Bridging the gap in delivery of psychological treatments for posttraumatic stress disorder.
Post-traumatic stress disorder
(Care and treatment)
|Author:||Karlin, Bradley E.|
|Publication:||Name: Journal of Rehabilitation Research & Development Publisher: Department of Veterans Affairs Audience: Academic Format: Magazine/Journal Subject: Health Copyright: COPYRIGHT 2012 Department of Veterans Affairs ISSN: 0748-7711|
|Issue:||Date: May, 2012 Source Volume: 49 Source Issue: 5|
|Product:||Product Code: E198380 Veterans|
Scientific understanding of and treatment for posttraumatic stress
disorder (PTSD) have come a long way in the past few decades. Not long
ago, the diagnostic features and pathophysiology of what we now know as
PTSD and previously knew as "shell shock" or "battle
fatigue" were poorly understood and treatment was widely considered
to be futile. Advancements in our understanding of the development,
onset, classification, and treatment of PTSD over the last several
decades now offer great promise to Veterans with PTSD returning from the
conflicts in Iraq and Afghanistan, as well as to those who returned from
conflict decades ago and non-Veteran trauma survivors. As the articles
in this special issue of the Journal of Rehabilitation Research and
Development illustrate, the current state of the science of and
treatment for PTSD provide real and unprecedented opportunities for
recovery for many individuals with PTSD.
Among the significant advancements in PTSD research is the development of specialized treatments for PTSD, including specific trauma-focused psychotherapies, such as prolonged exposure therapy (PE) and cognitive processing therapy (CPT). Rigorous research, including randomized controlled efficacy trials and effectiveness research, have shown that PE and CPT are quite effective in similar degree [1-5] and often yield outcomes that are enduring . Much of this research has focused on non-Veteran sexual trauma survivors, though a recent spate of research has demonstrated the efficacy and effectiveness of these therapies with Veteran samples [3,5,7-10]. Based on the scientific evidence, CPT and PE are recommended in the Department of Veterans Affairs (VA)/Department of Defense (DOD) VA/ DOD Clinical Practice Guideline for Management of Post-Traumatic Stress for PTSD at the highest level, indicating "a strong recommendation that the intervention is always indicated and acceptable."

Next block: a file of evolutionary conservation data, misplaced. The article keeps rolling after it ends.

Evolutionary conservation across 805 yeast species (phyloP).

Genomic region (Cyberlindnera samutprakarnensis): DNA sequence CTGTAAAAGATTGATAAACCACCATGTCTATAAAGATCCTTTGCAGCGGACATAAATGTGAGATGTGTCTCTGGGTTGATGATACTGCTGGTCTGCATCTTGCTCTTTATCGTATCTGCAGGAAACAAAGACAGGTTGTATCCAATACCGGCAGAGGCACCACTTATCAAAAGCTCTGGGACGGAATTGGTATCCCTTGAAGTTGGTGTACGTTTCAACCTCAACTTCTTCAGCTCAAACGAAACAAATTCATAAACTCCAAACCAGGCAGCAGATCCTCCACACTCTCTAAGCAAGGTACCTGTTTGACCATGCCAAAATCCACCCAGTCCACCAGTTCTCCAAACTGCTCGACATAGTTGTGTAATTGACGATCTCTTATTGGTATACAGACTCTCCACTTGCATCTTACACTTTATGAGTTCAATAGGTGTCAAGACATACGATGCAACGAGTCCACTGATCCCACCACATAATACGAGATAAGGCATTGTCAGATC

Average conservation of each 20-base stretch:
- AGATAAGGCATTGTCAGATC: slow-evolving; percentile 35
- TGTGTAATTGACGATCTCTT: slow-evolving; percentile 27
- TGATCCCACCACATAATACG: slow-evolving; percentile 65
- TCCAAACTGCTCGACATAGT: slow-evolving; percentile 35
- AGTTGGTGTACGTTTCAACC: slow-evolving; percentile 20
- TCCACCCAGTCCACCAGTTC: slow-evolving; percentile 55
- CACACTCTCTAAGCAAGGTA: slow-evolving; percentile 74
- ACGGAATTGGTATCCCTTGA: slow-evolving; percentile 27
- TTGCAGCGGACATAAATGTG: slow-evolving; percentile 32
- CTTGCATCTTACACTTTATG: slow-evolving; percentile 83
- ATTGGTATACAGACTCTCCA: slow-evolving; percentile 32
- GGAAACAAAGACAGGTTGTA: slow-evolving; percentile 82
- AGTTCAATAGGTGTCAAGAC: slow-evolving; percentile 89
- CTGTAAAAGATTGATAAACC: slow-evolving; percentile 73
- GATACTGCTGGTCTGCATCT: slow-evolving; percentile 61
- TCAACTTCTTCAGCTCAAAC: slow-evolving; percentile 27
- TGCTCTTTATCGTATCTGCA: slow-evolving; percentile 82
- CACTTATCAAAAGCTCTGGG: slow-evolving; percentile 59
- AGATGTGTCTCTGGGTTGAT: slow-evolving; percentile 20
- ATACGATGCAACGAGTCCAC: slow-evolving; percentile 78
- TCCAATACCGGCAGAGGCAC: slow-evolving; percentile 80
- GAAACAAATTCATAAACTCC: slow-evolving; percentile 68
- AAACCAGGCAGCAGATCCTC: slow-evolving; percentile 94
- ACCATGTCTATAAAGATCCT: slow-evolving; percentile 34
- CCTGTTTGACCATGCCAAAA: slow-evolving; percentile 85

Although the research evidence would suggest that trauma-focused psychotherapies should be considered a clinical mainstay for the treatment of PTSD, the clinical reality is that these and other evidence-based psychotherapies (EBPs) have largely languished in the laboratory for years and not made their way into therapy rooms in either private or public mental health care systems [11-12]. One survey of mental health professionals conducted in 2001 assessing the extent to which mental health providers provided evidence-based care for PTSD found that fewer than 10 percent of both generalist mental health providers and specialty PTSD mental health providers reported providing manualized psychotherapy for PTSD . Among the key reasons identified in the literature for this science-to-practice gap are limited systematic training of providers in these therapies and lack of organizational support and infrastructures (e.g., the availability of 60-90 minute weekly sessions as these therapies require) to implement these treatments.
As an integrated healthcare system that establishes its own policies and services, the Veterans Health Administration (VHA) supports PE and CPT as first-line treatments for PTSD when clinically indicated. In fact, national VHA policy requires that all Veterans with PTSD have access to CPT or PE as designed and shown to be effective. To promote the availability of these treatments, VA has been working over the last several years to nationally disseminate and implement these therapies as part of a larger initiative to transform the VA mental health care delivery system . This transformation process has led to both structural and process enhancements to mental health care delivery in VHA and to the addition of more than 7,000 staff to the mental health care workforce since 2005, bringing the current total to more than 20,000 staff.
As part of its efforts to nationally disseminate PE, CPT, and other EBPs, VA has established national competency-based staff training programs in these and other psychotherapies. As of April 1, 2012, VA has provided training in the delivery of CPT or PE to more than 4,300 mental health staff, with many of these staff receiving training in both therapies. Initial program evaluation results indicate that the training in and implementation of these therapies have resulted in significant and positive therapist, patient, and system outcomes . Furthermore, as has been reported in the literature, many patients treated for PTSD with PE or CPT in VHA have also shown significantly reduced depression symptoms, even though depression is not a focus of either of these treatments. This positive "by-product" of these treatments is quite intriguing and may reflect overlap in diagnostic constructs and/or the inter-relationship between PTSD and depression symptoms.